Why Not Kill a Bonobo

On road to Kindu_no escape possible
Arrested and on his way to Kindu. No escape possible.

It was on 1st July 2015 that Asanga Gilbert brought four dead bonobos into Likanjo, the hunters’ village that has cankered up on the west side of Bafundo. A PALL1 informer sent a message by HMS radio to Leon in Kindu.

“You should be here,” is all she said.

Leon informed the TL2 camp leader in Bafundo, by satellite Thuraya, to talk to the informer. Leon also sent a message to Major Salumu, head officer of the army unit in Bafundo, “There might be need for an operation.” Then Leon took off by motorbike to join them.

Local restaurant
Restaurant as in the center of Likanjo.

The informer ran a little path-side restaurant in Likanjo. Sprightly and social she had found out quickly after Asanga arrived from the forest with loads of meat. He came from the path that traverses the Lomami National Park. Some of his meat was in completely closed sacks – possibly protected species  – and he preferred to sell them immediately – local restaurants were fine.

Bafundo military reading about totally protected species
A Military in Bafundo reads the TL2/Lukuru protected species handout.

Over the last few years the TL2 teams distributed plenty of plasticized-picture printouts in Likanjo and Bafundo –everyone knows the totally protected species, species that cannot be killed anytime, anywhere –bonobo among them.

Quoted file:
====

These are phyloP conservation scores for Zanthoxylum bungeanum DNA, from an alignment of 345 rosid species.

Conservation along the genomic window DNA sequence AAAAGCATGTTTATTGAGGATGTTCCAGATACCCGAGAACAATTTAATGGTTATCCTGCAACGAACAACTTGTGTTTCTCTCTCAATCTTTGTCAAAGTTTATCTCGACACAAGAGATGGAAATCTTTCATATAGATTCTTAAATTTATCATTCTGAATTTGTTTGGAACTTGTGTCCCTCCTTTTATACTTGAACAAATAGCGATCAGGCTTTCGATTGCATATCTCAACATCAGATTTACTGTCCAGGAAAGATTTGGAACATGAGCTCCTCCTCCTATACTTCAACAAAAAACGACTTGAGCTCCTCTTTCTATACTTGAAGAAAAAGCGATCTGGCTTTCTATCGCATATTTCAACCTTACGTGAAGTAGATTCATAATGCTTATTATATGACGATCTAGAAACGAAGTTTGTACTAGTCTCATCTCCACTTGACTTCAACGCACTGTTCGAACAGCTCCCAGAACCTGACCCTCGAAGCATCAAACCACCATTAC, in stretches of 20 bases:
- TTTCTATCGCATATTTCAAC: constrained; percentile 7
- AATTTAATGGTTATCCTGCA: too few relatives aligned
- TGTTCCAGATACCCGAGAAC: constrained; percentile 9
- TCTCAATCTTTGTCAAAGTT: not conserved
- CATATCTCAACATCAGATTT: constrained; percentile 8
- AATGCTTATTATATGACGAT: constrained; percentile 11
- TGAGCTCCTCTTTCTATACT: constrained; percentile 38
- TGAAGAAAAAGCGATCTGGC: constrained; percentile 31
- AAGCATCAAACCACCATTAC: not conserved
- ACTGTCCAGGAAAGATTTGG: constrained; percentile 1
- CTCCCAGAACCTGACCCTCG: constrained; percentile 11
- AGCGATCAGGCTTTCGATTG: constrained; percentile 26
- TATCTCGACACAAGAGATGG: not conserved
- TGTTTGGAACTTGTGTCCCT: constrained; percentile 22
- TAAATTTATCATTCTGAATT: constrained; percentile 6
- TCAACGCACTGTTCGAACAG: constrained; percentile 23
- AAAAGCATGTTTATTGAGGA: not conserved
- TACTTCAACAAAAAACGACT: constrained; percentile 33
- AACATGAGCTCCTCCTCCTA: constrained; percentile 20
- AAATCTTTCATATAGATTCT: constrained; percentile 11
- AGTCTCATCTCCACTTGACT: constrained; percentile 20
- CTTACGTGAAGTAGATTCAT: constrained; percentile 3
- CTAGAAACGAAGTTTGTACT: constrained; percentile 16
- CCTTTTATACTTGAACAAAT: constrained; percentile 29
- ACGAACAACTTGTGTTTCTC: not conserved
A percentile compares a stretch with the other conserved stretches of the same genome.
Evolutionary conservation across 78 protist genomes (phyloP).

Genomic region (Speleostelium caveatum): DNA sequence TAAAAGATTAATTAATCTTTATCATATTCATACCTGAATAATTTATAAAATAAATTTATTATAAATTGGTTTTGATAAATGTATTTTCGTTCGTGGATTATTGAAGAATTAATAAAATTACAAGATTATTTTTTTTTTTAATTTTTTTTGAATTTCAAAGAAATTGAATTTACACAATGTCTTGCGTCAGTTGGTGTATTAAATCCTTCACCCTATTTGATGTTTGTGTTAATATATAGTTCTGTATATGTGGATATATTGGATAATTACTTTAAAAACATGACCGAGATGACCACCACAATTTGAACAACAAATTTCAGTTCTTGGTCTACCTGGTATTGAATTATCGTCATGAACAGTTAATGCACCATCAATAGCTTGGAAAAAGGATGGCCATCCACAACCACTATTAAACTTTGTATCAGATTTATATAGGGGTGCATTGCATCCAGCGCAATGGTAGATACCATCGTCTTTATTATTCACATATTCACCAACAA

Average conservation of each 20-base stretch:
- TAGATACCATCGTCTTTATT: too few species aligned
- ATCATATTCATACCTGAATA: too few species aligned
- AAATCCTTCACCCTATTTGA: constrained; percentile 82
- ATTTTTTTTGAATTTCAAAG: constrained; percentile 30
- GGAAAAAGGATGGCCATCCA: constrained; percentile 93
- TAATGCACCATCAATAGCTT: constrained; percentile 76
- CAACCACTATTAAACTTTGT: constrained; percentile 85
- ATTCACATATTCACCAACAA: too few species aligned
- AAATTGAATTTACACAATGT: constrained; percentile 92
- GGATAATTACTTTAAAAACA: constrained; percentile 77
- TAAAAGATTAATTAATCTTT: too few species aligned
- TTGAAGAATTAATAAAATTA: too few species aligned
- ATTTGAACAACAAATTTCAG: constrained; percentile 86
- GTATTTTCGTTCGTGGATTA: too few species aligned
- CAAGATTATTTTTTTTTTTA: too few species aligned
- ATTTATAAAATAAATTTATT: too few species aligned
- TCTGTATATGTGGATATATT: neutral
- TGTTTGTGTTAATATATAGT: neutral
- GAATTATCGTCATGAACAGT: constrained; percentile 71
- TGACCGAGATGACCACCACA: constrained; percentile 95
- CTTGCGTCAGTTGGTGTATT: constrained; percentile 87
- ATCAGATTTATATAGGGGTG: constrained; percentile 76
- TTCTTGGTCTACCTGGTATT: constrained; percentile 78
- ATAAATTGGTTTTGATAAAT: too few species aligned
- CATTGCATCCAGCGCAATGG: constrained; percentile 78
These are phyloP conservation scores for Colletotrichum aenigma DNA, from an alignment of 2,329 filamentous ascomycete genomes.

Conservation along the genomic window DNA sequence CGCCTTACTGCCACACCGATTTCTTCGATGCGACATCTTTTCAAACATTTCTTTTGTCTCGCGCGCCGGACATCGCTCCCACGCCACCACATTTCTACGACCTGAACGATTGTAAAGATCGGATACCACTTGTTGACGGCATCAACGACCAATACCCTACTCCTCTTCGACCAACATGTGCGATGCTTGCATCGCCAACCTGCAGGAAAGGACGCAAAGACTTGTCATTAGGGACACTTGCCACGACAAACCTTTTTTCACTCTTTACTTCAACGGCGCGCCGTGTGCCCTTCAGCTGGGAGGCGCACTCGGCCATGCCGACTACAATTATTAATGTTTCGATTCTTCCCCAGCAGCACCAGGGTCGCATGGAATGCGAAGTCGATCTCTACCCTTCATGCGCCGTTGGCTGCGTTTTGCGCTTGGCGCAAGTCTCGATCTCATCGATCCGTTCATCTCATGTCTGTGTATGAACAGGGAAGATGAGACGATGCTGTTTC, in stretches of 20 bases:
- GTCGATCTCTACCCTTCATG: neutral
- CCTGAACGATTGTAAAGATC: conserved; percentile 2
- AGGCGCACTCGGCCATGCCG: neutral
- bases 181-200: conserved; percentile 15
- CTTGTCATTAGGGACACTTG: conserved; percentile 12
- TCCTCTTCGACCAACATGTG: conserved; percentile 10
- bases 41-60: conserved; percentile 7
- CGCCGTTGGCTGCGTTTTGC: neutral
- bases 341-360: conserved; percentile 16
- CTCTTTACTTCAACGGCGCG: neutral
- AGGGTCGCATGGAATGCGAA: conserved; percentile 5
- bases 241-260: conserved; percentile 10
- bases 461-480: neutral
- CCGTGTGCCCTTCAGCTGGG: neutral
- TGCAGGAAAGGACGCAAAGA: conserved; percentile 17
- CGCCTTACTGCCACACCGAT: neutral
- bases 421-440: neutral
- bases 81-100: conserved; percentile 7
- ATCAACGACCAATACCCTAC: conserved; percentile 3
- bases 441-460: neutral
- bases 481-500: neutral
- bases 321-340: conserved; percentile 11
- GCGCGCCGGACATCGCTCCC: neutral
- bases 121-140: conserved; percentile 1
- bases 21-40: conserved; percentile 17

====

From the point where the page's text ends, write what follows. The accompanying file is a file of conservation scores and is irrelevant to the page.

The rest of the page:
When Leon arrived the next day at 11 o’clock Asanga was already arrested.

In Bafundo Asanga hands over bonobo
Asanga handing over the bonobo bushmeat to Major Salumu.

It was the closed hunting season (but only the first day); he was coming from the park (but could anyone prove he had not hunted in forest outside the park?); But in his packs the four bonobos had been discovered, cut up and thoroughly dried.

Heavily smoked and covered with bugali flour
Bonobo bushmeat smoked, dried and covered in bugali flour from the sack in which it was enclosed.

If justice moved as it did several years ago, Asanga would now be back in the forest with his 12-caliber shotgun. He might have spent a few months in jail and certainly he would have lost all of his game from the ill-fated 2015 hunting trip. A few years ago that was punishment enough, but it was not enough of a deterrent.

Heavily dried_the remaining bonobo hands and feet
The remaining hands and feet. The rest probably eaten along the way by the hunter.

Bonobo were still being caught and sold. Next time a hunter came on a chattering group of bonobos in late afternoon hours, what would make him think twice? What example would make him shake his head and keep on moving? It would be easy to know where they chose to build their night nests. It would be easy to be there in the pre-dawn hours. And easy to bag two, three, even four like Asanga had.

young bonobo in park canopy
A curious bonobo peers through the foliage of the Lomami National Park at a passing TL2 team. He is surrounded by a much larger and vocal group.

bonobo nest
In the evening they will make a group of nests like this one and pass the night close together.

The first steps of justice were less humorous than Asanga expected:
The Major examined the loads. The Environmental officer wrote a PV (Proces Verbal). It was duly signed even if only on paper torn from the ubiquitous school children’s “cahiers” or exercise notebooks.